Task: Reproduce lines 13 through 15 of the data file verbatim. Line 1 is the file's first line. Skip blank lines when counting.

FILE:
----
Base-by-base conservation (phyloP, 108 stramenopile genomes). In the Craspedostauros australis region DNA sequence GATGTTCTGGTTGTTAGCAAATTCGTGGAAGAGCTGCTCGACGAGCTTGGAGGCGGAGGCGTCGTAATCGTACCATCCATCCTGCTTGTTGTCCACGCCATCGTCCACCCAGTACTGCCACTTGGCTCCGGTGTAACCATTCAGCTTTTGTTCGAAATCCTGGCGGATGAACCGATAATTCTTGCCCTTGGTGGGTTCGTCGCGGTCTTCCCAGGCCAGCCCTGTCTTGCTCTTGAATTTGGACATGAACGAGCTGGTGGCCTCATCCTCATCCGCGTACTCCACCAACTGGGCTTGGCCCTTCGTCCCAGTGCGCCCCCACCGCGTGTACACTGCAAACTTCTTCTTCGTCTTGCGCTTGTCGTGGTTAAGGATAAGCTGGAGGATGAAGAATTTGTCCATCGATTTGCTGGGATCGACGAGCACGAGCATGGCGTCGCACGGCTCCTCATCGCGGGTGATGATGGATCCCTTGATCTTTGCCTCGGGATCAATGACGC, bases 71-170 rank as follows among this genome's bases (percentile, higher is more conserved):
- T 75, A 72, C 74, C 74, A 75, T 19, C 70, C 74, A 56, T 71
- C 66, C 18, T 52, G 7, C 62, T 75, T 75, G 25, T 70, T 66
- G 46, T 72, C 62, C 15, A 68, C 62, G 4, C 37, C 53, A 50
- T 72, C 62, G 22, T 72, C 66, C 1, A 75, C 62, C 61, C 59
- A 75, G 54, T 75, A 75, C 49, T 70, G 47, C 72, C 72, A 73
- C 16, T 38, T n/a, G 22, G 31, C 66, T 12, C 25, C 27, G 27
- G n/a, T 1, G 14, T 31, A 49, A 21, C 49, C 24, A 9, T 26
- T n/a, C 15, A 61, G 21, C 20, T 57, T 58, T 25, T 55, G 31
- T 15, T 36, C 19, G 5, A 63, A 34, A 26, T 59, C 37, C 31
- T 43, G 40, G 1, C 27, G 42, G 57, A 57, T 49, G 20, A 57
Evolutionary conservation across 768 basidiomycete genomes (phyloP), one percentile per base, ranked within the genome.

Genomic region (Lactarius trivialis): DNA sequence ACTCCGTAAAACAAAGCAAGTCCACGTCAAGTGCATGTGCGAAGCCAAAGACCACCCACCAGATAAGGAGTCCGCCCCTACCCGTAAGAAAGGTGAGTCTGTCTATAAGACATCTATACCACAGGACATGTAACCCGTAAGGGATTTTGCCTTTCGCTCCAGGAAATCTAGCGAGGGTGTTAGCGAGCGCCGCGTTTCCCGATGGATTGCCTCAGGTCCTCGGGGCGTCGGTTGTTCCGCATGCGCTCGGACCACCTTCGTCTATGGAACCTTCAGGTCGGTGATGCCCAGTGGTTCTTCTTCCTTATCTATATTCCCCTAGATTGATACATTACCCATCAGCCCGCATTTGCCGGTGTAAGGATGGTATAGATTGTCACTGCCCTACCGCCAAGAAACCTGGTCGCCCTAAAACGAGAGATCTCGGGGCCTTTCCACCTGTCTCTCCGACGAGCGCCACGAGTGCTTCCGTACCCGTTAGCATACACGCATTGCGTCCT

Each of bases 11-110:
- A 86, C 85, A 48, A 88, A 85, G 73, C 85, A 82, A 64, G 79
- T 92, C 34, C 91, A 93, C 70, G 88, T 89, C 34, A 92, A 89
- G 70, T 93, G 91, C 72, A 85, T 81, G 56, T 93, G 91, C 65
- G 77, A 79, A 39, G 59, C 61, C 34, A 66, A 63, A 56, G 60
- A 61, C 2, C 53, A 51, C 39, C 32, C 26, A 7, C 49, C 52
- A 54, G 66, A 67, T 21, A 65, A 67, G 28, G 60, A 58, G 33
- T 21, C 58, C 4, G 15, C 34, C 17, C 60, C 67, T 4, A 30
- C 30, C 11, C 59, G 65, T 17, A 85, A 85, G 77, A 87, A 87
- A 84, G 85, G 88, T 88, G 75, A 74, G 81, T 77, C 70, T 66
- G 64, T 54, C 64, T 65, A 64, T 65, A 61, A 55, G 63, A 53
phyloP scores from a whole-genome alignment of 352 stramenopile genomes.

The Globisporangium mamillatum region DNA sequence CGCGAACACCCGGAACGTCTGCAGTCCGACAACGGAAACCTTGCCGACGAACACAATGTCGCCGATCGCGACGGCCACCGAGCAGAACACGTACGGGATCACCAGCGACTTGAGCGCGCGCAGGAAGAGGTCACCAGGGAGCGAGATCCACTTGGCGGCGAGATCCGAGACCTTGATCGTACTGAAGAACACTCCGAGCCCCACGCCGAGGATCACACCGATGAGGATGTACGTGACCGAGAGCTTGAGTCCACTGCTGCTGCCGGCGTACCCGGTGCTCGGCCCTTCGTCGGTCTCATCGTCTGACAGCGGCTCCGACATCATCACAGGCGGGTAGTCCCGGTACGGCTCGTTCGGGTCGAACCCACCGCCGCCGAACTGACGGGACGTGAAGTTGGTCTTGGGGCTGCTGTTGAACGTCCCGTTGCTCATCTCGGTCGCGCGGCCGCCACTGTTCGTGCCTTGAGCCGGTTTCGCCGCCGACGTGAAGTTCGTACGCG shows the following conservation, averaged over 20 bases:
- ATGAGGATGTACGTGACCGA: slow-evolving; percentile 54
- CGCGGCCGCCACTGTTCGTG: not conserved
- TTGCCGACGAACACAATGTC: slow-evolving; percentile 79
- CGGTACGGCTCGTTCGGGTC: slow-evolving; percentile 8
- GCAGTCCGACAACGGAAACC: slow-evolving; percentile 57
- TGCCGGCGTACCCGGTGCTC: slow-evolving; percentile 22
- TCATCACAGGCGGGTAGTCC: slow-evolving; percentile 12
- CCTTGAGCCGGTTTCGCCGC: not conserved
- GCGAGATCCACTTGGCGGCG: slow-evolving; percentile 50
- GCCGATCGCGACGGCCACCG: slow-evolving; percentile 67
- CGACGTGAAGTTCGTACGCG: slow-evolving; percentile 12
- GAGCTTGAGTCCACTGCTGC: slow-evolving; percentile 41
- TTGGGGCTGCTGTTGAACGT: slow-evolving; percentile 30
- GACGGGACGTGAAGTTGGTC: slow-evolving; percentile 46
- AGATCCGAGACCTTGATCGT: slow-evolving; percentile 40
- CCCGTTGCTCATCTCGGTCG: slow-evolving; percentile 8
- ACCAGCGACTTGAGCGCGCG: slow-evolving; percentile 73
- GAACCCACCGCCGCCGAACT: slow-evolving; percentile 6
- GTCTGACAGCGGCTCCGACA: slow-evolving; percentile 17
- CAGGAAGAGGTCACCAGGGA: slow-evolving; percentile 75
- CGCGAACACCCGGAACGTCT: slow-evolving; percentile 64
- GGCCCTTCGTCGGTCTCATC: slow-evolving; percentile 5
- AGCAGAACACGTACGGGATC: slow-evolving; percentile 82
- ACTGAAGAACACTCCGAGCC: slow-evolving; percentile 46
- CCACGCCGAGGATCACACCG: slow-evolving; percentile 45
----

Genomic region (Lactarius trivialis): DNA sequence ACTCCGTAAAACAAAGCAAGTCCACGTCAAGTGCATGTGCGAAGCCAAAGACCACCCACCAGATAAGGAGTCCGCCCCTACCCGTAAGAAAGGTGAGTCTGTCTATAAGACATCTATACCACAGGACATGTAACCCGTAAGGGATTTTGCCTTTCGCTCCAGGAAATCTAGCGAGGGTGTTAGCGAGCGCCGCGTTTCCCGATGGATTGCCTCAGGTCCTCGGGGCGTCGGTTGTTCCGCATGCGCTCGGACCACCTTCGTCTATGGAACCTTCAGGTCGGTGATGCCCAGTGGTTCTTCTTCCTTATCTATATTCCCCTAGATTGATACATTACCCATCAGCCCGCATTTGCCGGTGTAAGGATGGTATAGATTGTCACTGCCCTACCGCCAAGAAACCTGGTCGCCCTAAAACGAGAGATCTCGGGGCCTTTCCACCTGTCTCTCCGACGAGCGCCACGAGTGCTTCCGTACCCGTTAGCATACACGCATTGCGTCCT

Each of bases 11-110:
- A 86, C 85, A 48, A 88, A 85, G 73, C 85, A 82, A 64, G 79